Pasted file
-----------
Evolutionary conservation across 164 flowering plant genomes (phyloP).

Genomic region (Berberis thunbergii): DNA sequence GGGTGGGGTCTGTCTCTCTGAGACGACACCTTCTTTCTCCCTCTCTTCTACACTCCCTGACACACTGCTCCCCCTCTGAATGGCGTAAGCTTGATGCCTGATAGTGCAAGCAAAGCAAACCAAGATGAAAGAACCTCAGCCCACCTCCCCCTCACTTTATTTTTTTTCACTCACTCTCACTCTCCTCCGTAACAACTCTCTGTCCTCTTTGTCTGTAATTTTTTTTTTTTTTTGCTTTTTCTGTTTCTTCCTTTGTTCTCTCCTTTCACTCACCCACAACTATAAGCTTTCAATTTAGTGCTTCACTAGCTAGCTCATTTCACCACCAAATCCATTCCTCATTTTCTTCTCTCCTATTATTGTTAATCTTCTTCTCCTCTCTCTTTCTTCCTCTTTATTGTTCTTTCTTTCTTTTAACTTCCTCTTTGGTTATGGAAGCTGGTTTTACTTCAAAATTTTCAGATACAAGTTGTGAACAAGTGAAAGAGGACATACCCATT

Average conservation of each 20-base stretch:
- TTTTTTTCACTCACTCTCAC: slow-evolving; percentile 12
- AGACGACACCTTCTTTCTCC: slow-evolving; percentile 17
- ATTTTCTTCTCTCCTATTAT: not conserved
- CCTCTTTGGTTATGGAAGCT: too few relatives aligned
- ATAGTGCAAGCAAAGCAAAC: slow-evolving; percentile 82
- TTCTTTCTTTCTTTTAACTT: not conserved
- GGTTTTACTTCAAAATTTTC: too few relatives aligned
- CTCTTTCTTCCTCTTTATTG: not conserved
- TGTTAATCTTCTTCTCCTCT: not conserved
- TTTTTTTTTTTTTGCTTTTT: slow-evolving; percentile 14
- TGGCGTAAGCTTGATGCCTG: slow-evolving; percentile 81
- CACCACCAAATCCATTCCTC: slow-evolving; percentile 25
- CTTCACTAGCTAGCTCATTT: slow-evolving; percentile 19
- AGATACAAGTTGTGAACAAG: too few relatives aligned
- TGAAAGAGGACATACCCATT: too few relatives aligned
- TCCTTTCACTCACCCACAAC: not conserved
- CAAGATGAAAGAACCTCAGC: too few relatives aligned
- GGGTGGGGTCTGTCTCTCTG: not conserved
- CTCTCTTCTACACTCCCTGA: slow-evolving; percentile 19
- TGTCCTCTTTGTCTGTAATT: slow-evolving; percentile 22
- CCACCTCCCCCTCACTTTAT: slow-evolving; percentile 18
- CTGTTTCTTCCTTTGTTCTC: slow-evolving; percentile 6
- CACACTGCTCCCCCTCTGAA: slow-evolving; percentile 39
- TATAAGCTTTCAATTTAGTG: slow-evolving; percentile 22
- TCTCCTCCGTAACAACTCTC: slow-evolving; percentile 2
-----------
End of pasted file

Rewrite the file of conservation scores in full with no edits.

Evolutionary conservation across 164 flowering plant genomes (phyloP).

Genomic region (Berberis thunbergii): DNA sequence GGGTGGGGTCTGTCTCTCTGAGACGACACCTTCTTTCTCCCTCTCTTCTACACTCCCTGACACACTGCTCCCCCTCTGAATGGCGTAAGCTTGATGCCTGATAGTGCAAGCAAAGCAAACCAAGATGAAAGAACCTCAGCCCACCTCCCCCTCACTTTATTTTTTTTCACTCACTCTCACTCTCCTCCGTAACAACTCTCTGTCCTCTTTGTCTGTAATTTTTTTTTTTTTTTGCTTTTTCTGTTTCTTCCTTTGTTCTCTCCTTTCACTCACCCACAACTATAAGCTTTCAATTTAGTGCTTCACTAGCTAGCTCATTTCACCACCAAATCCATTCCTCATTTTCTTCTCTCCTATTATTGTTAATCTTCTTCTCCTCTCTCTTTCTTCCTCTTTATTGTTCTTTCTTTCTTTTAACTTCCTCTTTGGTTATGGAAGCTGGTTTTACTTCAAAATTTTCAGATACAAGTTGTGAACAAGTGAAAGAGGACATACCCATT

Average conservation of each 20-base stretch:
- TTTTTTTCACTCACTCTCAC: slow-evolving; percentile 12
- AGACGACACCTTCTTTCTCC: slow-evolving; percentile 17
- ATTTTCTTCTCTCCTATTAT: not conserved
- CCTCTTTGGTTATGGAAGCT: too few relatives aligned
- ATAGTGCAAGCAAAGCAAAC: slow-evolving; percentile 82
- TTCTTTCTTTCTTTTAACTT: not conserved
- GGTTTTACTTCAAAATTTTC: too few relatives aligned
- CTCTTTCTTCCTCTTTATTG: not conserved
- TGTTAATCTTCTTCTCCTCT: not conserved
- TTTTTTTTTTTTTGCTTTTT: slow-evolving; percentile 14
- TGGCGTAAGCTTGATGCCTG: slow-evolving; percentile 81
- CACCACCAAATCCATTCCTC: slow-evolving; percentile 25
- CTTCACTAGCTAGCTCATTT: slow-evolving; percentile 19
- AGATACAAGTTGTGAACAAG: too few relatives aligned
- TGAAAGAGGACATACCCATT: too few relatives aligned
- TCCTTTCACTCACCCACAAC: not conserved
- CAAGATGAAAGAACCTCAGC: too few relatives aligned
- GGGTGGGGTCTGTCTCTCTG: not conserved
- CTCTCTTCTACACTCCCTGA: slow-evolving; percentile 19
- TGTCCTCTTTGTCTGTAATT: slow-evolving; percentile 22
- CCACCTCCCCCTCACTTTAT: slow-evolving; percentile 18
- CTGTTTCTTCCTTTGTTCTC: slow-evolving; percentile 6
- CACACTGCTCCCCCTCTGAA: slow-evolving; percentile 39
- TATAAGCTTTCAATTTAGTG: slow-evolving; percentile 22
- TCTCCTCCGTAACAACTCTC: slow-evolving; percentile 2